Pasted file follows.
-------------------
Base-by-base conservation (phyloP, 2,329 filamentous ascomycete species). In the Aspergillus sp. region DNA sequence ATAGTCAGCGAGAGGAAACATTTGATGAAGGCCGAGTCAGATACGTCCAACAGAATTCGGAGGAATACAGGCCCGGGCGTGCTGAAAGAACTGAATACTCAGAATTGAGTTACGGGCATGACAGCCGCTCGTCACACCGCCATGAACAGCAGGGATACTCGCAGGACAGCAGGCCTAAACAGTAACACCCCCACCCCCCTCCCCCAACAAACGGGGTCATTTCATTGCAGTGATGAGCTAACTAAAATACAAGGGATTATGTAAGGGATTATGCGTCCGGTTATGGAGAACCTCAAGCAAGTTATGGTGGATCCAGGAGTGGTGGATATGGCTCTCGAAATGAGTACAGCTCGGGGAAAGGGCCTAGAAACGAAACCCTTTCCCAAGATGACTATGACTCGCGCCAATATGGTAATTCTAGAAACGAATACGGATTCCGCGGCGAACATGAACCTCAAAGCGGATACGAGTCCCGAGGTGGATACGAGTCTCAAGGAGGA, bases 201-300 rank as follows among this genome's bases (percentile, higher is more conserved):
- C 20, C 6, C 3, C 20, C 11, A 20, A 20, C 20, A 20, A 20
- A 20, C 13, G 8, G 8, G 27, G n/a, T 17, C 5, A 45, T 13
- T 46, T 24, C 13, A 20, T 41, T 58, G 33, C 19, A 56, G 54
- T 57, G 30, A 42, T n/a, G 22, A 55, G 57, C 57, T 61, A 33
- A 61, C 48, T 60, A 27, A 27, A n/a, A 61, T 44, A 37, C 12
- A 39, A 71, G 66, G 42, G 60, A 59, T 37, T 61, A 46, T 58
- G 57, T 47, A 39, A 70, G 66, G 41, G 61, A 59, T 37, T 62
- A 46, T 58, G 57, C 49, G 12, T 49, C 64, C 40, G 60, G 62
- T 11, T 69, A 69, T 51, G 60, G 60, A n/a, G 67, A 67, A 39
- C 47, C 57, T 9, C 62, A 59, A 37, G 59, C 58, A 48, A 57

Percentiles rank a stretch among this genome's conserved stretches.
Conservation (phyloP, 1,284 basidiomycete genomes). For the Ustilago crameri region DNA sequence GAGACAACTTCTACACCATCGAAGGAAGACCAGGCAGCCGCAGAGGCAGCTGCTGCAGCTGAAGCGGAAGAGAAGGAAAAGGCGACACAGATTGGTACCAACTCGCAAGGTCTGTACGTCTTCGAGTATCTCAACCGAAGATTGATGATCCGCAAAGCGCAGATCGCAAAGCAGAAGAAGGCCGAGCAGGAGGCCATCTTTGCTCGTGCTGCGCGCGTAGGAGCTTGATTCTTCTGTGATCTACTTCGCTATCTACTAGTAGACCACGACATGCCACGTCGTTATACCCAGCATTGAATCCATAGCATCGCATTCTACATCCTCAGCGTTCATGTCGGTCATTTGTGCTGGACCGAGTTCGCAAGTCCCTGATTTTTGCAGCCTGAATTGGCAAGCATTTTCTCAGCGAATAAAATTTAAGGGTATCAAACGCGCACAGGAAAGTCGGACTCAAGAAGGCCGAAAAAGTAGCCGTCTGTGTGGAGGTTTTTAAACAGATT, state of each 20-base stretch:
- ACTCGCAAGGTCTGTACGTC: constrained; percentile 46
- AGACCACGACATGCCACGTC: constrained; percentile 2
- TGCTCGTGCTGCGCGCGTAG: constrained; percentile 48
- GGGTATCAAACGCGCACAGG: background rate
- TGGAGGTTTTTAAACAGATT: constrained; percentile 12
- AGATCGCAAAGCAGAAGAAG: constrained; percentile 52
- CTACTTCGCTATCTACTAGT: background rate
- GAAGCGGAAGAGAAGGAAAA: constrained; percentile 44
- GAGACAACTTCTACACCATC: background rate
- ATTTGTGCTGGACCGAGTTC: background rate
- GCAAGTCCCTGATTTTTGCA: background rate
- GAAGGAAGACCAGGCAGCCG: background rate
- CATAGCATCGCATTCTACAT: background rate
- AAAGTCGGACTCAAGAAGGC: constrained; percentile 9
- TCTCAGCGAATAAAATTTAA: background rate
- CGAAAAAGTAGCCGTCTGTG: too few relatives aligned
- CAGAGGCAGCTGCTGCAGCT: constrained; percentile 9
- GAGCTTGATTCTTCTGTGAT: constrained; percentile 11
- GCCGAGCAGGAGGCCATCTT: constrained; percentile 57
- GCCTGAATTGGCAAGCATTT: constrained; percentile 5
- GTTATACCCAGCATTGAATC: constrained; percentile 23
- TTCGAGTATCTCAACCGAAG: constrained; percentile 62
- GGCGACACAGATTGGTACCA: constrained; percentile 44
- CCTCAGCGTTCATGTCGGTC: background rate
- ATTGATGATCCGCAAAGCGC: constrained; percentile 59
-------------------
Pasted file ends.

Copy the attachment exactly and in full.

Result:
Base-by-base conservation (phyloP, 2,329 filamentous ascomycete species). In the Aspergillus sp. region DNA sequence ATAGTCAGCGAGAGGAAACATTTGATGAAGGCCGAGTCAGATACGTCCAACAGAATTCGGAGGAATACAGGCCCGGGCGTGCTGAAAGAACTGAATACTCAGAATTGAGTTACGGGCATGACAGCCGCTCGTCACACCGCCATGAACAGCAGGGATACTCGCAGGACAGCAGGCCTAAACAGTAACACCCCCACCCCCCTCCCCCAACAAACGGGGTCATTTCATTGCAGTGATGAGCTAACTAAAATACAAGGGATTATGTAAGGGATTATGCGTCCGGTTATGGAGAACCTCAAGCAAGTTATGGTGGATCCAGGAGTGGTGGATATGGCTCTCGAAATGAGTACAGCTCGGGGAAAGGGCCTAGAAACGAAACCCTTTCCCAAGATGACTATGACTCGCGCCAATATGGTAATTCTAGAAACGAATACGGATTCCGCGGCGAACATGAACCTCAAAGCGGATACGAGTCCCGAGGTGGATACGAGTCTCAAGGAGGA, bases 201-300 rank as follows among this genome's bases (percentile, higher is more conserved):
- C 20, C 6, C 3, C 20, C 11, A 20, A 20, C 20, A 20, A 20
- A 20, C 13, G 8, G 8, G 27, G n/a, T 17, C 5, A 45, T 13
- T 46, T 24, C 13, A 20, T 41, T 58, G 33, C 19, A 56, G 54
- T 57, G 30, A 42, T n/a, G 22, A 55, G 57, C 57, T 61, A 33
- A 61, C 48, T 60, A 27, A 27, A n/a, A 61, T 44, A 37, C 12
- A 39, A 71, G 66, G 42, G 60, A 59, T 37, T 61, A 46, T 58
- G 57, T 47, A 39, A 70, G 66, G 41, G 61, A 59, T 37, T 62
- A 46, T 58, G 57, C 49, G 12, T 49, C 64, C 40, G 60, G 62
- T 11, T 69, A 69, T 51, G 60, G 60, A n/a, G 67, A 67, A 39
- C 47, C 57, T 9, C 62, A 59, A 37, G 59, C 58, A 48, A 57

Percentiles rank a stretch among this genome's conserved stretches.
Conservation (phyloP, 1,284 basidiomycete genomes). For the Ustilago crameri region DNA sequence GAGACAACTTCTACACCATCGAAGGAAGACCAGGCAGCCGCAGAGGCAGCTGCTGCAGCTGAAGCGGAAGAGAAGGAAAAGGCGACACAGATTGGTACCAACTCGCAAGGTCTGTACGTCTTCGAGTATCTCAACCGAAGATTGATGATCCGCAAAGCGCAGATCGCAAAGCAGAAGAAGGCCGAGCAGGAGGCCATCTTTGCTCGTGCTGCGCGCGTAGGAGCTTGATTCTTCTGTGATCTACTTCGCTATCTACTAGTAGACCACGACATGCCACGTCGTTATACCCAGCATTGAATCCATAGCATCGCATTCTACATCCTCAGCGTTCATGTCGGTCATTTGTGCTGGACCGAGTTCGCAAGTCCCTGATTTTTGCAGCCTGAATTGGCAAGCATTTTCTCAGCGAATAAAATTTAAGGGTATCAAACGCGCACAGGAAAGTCGGACTCAAGAAGGCCGAAAAAGTAGCCGTCTGTGTGGAGGTTTTTAAACAGATT, state of each 20-base stretch:
- ACTCGCAAGGTCTGTACGTC: constrained; percentile 46
- AGACCACGACATGCCACGTC: constrained; percentile 2
- TGCTCGTGCTGCGCGCGTAG: constrained; percentile 48
- GGGTATCAAACGCGCACAGG: background rate
- TGGAGGTTTTTAAACAGATT: constrained; percentile 12
- AGATCGCAAAGCAGAAGAAG: constrained; percentile 52
- CTACTTCGCTATCTACTAGT: background rate
- GAAGCGGAAGAGAAGGAAAA: constrained; percentile 44
- GAGACAACTTCTACACCATC: background rate
- ATTTGTGCTGGACCGAGTTC: background rate
- GCAAGTCCCTGATTTTTGCA: background rate
- GAAGGAAGACCAGGCAGCCG: background rate
- CATAGCATCGCATTCTACAT: background rate
- AAAGTCGGACTCAAGAAGGC: constrained; percentile 9
- TCTCAGCGAATAAAATTTAA: background rate
- CGAAAAAGTAGCCGTCTGTG: too few relatives aligned
- CAGAGGCAGCTGCTGCAGCT: constrained; percentile 9
- GAGCTTGATTCTTCTGTGAT: constrained; percentile 11
- GCCGAGCAGGAGGCCATCTT: constrained; percentile 57
- GCCTGAATTGGCAAGCATTT: constrained; percentile 5
- GTTATACCCAGCATTGAATC: constrained; percentile 23
- TTCGAGTATCTCAACCGAAG: constrained; percentile 62
- GGCGACACAGATTGGTACCA: constrained; percentile 44
- CCTCAGCGTTCATGTCGGTC: background rate
- ATTGATGATCCGCAAAGCGC: constrained; percentile 59